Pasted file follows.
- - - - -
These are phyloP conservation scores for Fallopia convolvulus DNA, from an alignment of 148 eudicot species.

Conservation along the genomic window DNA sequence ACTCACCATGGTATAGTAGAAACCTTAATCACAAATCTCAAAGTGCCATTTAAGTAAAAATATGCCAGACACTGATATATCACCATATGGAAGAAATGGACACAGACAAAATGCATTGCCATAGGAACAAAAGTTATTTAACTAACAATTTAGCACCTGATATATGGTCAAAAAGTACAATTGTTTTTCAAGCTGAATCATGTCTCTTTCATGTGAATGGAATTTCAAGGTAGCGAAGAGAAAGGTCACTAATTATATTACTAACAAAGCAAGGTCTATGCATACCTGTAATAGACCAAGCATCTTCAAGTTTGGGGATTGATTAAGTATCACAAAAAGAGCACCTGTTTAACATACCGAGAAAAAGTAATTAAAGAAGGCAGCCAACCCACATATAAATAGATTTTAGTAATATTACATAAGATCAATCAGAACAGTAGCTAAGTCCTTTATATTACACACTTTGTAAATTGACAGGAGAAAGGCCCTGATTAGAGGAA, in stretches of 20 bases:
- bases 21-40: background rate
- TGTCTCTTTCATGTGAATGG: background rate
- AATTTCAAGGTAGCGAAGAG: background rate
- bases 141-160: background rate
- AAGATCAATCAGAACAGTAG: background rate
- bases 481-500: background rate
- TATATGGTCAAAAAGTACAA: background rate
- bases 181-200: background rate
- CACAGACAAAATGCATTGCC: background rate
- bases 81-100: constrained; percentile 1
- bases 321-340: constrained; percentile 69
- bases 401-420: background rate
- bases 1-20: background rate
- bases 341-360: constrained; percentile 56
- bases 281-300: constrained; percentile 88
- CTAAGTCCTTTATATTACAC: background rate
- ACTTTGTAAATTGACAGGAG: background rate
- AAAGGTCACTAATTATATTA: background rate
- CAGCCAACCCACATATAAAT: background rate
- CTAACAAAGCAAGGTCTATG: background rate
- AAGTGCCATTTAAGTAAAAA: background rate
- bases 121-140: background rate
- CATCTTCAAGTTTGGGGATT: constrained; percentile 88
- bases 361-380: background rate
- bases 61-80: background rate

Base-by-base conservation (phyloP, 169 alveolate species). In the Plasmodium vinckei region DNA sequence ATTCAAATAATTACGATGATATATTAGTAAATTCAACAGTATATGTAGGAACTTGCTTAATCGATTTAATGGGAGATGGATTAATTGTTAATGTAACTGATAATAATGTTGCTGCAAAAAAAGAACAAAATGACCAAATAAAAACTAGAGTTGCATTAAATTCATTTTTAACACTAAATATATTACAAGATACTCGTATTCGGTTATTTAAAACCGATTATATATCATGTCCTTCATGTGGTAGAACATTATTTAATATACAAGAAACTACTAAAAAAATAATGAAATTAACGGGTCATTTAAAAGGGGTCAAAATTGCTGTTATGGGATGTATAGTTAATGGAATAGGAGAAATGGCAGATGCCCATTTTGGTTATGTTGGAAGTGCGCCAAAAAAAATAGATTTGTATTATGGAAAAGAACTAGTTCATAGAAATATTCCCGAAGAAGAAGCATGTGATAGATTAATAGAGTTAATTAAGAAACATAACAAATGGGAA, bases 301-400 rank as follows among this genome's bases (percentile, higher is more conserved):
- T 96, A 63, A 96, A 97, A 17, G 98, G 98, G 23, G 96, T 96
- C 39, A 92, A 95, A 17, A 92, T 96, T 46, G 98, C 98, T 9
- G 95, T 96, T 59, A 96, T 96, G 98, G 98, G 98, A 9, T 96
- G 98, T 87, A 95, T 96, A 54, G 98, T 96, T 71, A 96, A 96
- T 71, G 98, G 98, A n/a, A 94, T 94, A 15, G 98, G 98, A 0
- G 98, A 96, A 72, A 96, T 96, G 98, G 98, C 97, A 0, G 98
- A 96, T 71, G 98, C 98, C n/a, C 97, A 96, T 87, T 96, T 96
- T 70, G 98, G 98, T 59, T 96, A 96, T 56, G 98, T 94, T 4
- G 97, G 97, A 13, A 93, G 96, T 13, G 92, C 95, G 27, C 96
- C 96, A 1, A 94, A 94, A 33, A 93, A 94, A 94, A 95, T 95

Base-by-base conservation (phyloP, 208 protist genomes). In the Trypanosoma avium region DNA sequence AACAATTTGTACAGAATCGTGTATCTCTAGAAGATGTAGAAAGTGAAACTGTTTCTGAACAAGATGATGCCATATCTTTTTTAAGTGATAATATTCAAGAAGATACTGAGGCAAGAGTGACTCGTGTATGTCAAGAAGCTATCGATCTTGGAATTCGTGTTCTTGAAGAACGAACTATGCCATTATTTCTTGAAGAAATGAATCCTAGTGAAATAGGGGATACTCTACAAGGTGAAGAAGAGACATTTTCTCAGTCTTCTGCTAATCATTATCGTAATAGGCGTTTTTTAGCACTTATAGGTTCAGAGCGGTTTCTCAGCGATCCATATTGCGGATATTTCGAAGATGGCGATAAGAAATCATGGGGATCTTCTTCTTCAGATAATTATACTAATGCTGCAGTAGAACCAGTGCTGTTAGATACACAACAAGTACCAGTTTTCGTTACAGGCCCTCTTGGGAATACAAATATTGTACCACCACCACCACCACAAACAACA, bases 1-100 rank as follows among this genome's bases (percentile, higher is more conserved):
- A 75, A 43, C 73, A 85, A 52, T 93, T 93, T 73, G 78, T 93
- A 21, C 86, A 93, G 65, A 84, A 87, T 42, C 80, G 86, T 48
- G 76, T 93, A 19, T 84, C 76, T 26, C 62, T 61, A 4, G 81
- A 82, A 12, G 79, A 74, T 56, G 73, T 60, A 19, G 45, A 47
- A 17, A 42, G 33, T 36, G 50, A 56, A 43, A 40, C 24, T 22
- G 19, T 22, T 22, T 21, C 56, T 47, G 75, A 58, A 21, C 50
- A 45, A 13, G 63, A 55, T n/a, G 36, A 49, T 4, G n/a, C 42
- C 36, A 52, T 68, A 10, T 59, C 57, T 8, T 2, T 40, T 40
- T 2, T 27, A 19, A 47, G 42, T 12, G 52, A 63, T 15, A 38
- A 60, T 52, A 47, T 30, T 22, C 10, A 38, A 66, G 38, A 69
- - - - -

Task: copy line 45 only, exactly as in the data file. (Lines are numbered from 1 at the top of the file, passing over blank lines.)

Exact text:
- G 19, T 22, T 22, T 21, C 56, T 47, G 75, A 58, A 21, C 50